Time series of surface temperature at 2.3 m AGL (°C), station pressure (hPa), and instantaneous wind speed (m s−1) for the USDA EC tower. All data are at 10-Hz frequency, but for clarity temperature is plotted at 10 Hz, pressure is plotted every second, and wind speed is plotted every tenth of a second. Wind barbs (m s−1) are plotted every 2 min and are of the same convention as those in Fig. 12.

Citation: Monthly Weather Review 149, 9; 10.1175/MWR-D-20-0412.1

Fig. 14.
Fig. 14.

As in Fig. 13, but for a shorter period of interest. All parameters are plotted at 10-Hz frequency, and wind barbs are plotted every 7.5 s. The 50 m s−1 barb does not show up due to the coarser sampling frequency for clarity.

Citation: Monthly Weather Review 149, 9; 10.1175/MWR-D-20-0412.1

The temperature trace from the EC tower (measured at 2.3 m AGL) shows a steady decrease in temperature to 7.5°C by 0600 UTC in the postfrontal air (Fig. 13). However, between 0602 and 0608 UTC and concurrent with the 6-hPa pressure surge, temperatures rose by approximately 2°C. After a brief cooling, temperature suddenly spiked upward from 8.39° to 10.08°C from 0612:59 to 0613:43 UTC (Fig. 14), concurrent with the 5-hPa pressure surge and maximum wind gusts. Temperature maxed out at 10.23°C at 0616:01 UTC and then quickly fell to a minimum value of 6.4°C by 0617:40 UTC, yielding a 3.83°C oscillation in less than 5 min. A second temperature spike then occurred in the following minute, climbing back to 8.99°C by 0618:40 UTC before finally leveling off.

Instantaneous wind speeds measured by the EC tower at 2.3 m AGL held steady at around 10 m s−1 for most of the evening (Fig. 13). Then at 0612 UTC, wind speeds suddenly escalated as the strong downdraft reached the surface, and a maximum value of 51.12 m s−1 (114.35 mph) was measured at 0613:23.4 UTC (Fig. 14). This timing matches well to the reflectivity depiction shown in Fig. 4, wherein the storm is seen elongating and bowing out at the 0612 UTC scan near KAKO and the USDA site (the “A” and “U” labels in Fig. 4, respectively). Such high-resolution data allow us to pinpoint that temperatures began to rise first, followed by the maximum wind gust and then the 5-hPa pressure surge, all within one minute’s time. A second gust of 50.45 m s−1 (112.7 mph) was recorded four seconds after the first at 0613:27.1 UTC as pressure was spiking upward. As with the 10-m tower, wind direction also rotated from northwesterly to southwesterly to northeasterly over these few minutes. Winds remained elevated at an average of 15 m s−1 for 1 h following the peak gusts, after which they calmed to levels comparable to earlier in the evening. Though instantaneous wind speed has been used in fine-scale microburst observations (Järvi et al. 2007), a more conventional 3-s average wind speed was also calculated from the EC tower data, which yielded a maximum gust of 40.86 m s−1, comparable to the 43.7-m s−1 gust from the nearby 10-m tower at 2.5 m AGL. By way of summary, Table 2 lists the maximum wind gusts for stations that recorded a gust of at least 25 m s−1, as well as the respective frequency and altitude.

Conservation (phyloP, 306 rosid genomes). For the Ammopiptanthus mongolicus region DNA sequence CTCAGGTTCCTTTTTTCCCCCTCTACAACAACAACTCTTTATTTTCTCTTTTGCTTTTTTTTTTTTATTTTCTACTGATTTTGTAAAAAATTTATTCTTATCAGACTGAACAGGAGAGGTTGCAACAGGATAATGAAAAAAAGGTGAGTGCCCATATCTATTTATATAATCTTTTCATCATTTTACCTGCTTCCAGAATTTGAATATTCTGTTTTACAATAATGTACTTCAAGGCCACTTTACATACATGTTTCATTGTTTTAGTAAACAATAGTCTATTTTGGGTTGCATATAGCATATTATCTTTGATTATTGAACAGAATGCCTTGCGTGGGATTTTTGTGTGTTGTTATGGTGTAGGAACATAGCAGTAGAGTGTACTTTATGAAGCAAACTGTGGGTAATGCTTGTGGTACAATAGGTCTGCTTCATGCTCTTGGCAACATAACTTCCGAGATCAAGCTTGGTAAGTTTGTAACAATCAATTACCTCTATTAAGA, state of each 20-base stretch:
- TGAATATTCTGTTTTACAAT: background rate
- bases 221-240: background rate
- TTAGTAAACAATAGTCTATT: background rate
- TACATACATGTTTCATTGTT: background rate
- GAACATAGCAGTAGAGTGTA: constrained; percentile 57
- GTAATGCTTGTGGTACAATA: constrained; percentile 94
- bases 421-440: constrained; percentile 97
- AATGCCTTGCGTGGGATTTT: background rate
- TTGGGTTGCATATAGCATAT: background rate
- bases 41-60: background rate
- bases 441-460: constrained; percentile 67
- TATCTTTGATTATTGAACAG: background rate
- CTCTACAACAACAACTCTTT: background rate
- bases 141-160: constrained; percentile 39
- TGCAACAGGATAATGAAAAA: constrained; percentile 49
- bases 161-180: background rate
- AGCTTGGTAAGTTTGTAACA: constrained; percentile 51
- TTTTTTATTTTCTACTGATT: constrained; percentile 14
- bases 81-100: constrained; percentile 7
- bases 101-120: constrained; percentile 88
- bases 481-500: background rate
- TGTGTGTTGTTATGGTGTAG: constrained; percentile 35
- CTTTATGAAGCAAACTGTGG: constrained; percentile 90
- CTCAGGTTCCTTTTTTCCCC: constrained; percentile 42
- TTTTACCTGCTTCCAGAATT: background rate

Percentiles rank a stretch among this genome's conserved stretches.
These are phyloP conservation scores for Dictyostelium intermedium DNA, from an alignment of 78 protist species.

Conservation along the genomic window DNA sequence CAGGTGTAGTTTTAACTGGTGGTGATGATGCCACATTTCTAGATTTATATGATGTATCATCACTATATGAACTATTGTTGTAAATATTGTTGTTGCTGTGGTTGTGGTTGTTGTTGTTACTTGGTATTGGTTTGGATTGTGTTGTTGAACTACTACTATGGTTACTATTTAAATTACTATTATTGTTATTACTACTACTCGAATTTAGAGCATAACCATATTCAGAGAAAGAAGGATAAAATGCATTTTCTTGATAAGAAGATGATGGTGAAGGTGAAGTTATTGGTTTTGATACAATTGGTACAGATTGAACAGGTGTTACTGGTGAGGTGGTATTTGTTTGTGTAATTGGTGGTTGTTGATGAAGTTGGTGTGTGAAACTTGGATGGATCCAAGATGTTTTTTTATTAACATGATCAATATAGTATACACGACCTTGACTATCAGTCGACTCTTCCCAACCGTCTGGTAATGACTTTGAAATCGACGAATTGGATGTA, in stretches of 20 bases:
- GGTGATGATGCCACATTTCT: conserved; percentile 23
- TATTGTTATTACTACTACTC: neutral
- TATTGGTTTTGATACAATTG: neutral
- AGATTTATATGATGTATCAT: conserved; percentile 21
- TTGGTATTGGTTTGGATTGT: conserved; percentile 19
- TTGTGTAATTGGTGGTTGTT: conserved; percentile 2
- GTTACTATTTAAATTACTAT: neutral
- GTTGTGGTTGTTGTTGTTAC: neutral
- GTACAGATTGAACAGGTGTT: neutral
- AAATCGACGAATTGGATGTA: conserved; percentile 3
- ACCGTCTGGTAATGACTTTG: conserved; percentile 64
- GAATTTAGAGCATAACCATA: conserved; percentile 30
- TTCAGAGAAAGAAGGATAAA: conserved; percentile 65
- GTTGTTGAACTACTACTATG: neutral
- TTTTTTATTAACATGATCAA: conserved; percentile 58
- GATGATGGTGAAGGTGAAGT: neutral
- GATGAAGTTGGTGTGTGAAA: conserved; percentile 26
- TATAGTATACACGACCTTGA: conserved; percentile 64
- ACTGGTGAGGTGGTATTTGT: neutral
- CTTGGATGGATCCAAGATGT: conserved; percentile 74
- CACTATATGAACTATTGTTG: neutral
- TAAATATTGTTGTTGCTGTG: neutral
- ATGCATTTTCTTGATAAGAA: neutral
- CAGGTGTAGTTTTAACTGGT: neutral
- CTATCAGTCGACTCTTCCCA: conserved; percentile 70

Table 2.

Maximum wind gust for each observing station that measured a gust of at least 25 m s−1, as well as the frequency of observations and height of anemometer above ground level.

Table 2.

The small-scale pressure, temperature, and wind speed fluctuations captured from the USDA towers—and indeed the forthcoming hypotheses regarding their underlying causes—would have been missed by the coarser ASOS-station data and thereby showcase the value of collecting weather data at finer resolutions. In fact, the combination of the 10-Hz and 1-min data are to our knowledge the finest in temporal resolution of any previously analyzed downburst event and thus have great worth in understanding the misoscale processes of such high-impact wind events.

5. Convection-permitting model forecasts